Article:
But other than these 4 areas, the movie is pretty good. The ending was perhaps a bit rushed, as was the train trip to Capitol City. But the rest is really failthfully adapted from the story. Effie is good, Katniss and Peeta are awesome, the games are creepy, the Capitol people are over the top, etc.

It’s definitely worth seeing– but the book, as usual, is so much richer.

About cb

Nickname: Munt Measurements: 45 B, 34, 38(?) Ambition: to be the best human ever! Turn ons: long walks on the beach, romantic dinners, porn, rainbows, cock Turn offs: bad smell face, men who are full of themselves, dead puppies, popcorn, sadness
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8 Responses to What’s a Mockingjay?

  1. Cubby says:

    “I enjoyed it, but didn’t love it.” Agree.

  2. Sean says:

    I didn’t think the book was all that rich to begin with. A page turner for sure but still not as deep and developed as it could have been.

  3. Dirk says:

    Any time Woody Harrelson is in a movie, I’ll pass no matter how badly I want to see it (ditto Angelina Jolie). And that kid they cast as Peeta — which I always say with a Bette Davis accent — I wasn’t exactly wowed by him in THE KIDS ARE ALRIGHT so not real thrilled to see him in the role.

  4. Jim says:

    When did CGI dogs become able to kill?

  5. 2-SMR says:

    Haymitch won the 50th Hunger Games, which were 24 years before the first book. That makes the age pretty close, but I agree with Dirk’s assessment that Woody Harrelson is always wrong.

    I agree that incidents surrounding Rue were way too underplayed.

    There have indeed been FAR worse book adaptations, though! I’ll be there for the next one.

  6. Blobby says:

    why haven’t I read the books?

    ummm….bc I’m not a 15 yo girl?

  7. Ben says:

    I agree with your issues over Rue’s death. I add the “gift” that was sent to Katniss by Rue’s district that was omitted. But in all it was a faithful adaption.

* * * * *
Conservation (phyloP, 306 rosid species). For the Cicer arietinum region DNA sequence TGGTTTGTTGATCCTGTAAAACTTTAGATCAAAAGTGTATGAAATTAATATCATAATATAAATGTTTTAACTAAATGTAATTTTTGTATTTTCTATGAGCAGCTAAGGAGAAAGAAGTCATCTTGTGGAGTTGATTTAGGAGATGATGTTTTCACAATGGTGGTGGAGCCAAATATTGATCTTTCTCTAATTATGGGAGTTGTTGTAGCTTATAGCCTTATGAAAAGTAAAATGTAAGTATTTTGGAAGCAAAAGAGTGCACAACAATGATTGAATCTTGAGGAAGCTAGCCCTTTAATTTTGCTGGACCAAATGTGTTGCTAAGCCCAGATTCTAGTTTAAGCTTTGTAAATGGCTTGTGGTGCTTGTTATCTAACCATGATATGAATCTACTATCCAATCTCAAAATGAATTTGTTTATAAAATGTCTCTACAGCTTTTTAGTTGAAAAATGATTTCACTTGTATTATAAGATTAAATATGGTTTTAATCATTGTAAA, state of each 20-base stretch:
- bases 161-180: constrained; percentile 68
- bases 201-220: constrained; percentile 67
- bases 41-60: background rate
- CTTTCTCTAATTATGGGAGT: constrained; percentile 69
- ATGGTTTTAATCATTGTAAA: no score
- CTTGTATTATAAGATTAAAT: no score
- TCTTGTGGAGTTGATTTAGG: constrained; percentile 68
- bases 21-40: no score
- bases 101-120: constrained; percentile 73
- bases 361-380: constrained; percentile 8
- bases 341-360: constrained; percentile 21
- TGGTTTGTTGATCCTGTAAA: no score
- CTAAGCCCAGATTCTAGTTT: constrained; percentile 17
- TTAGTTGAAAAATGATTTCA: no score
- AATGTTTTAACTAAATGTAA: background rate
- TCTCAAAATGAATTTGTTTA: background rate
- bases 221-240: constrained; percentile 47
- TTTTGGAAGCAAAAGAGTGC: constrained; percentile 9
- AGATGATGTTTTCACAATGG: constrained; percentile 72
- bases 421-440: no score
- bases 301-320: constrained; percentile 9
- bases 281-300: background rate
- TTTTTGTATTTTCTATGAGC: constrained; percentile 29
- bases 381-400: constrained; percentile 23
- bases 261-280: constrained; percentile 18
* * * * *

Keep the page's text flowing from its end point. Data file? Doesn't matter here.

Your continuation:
8. Dustin says:

    Just got back (and literally just finished the first book 2 days ago lol).

    It’s definitely one of the better book to movie adaptations. They didn’t fuck it up as badly as they did with “Flowers in the Attic.” I mean they made any sequels impossible with that movie. Maybe it’s time to revisit that series lol.

    I actually think the worst omission was the lack of Peeta and Katniss and their story together. That becomes important later, does is not? And it seemed very glossed over. For example Katniss never overhears Cato explaining how he cut Peeta down, Rue tells her simply where Peeta has been hanging out. We never really see too much conflict from her as to why Peeta “betrayed” her with the careers. Sure they put the scene of Peeta in there after the tracker jackers telling her to run, but I thought that was poorly done. Had you not read the book, would any of that be clear? And of course almost all the important talks in the cave, the kissing, the fake romance on her part, and her telling him it was for play at the end . . . all cut. It almost seemed like they were in love, and now Gale is the odd man out.

    Also I was pissed with the ending at the Cornucopia and the wolves (now pitbulls?). I thought the revelation that the Capital had turned the other tributes into those wolves was powerful and important, and made Rue’s death all that more heartbreaking too.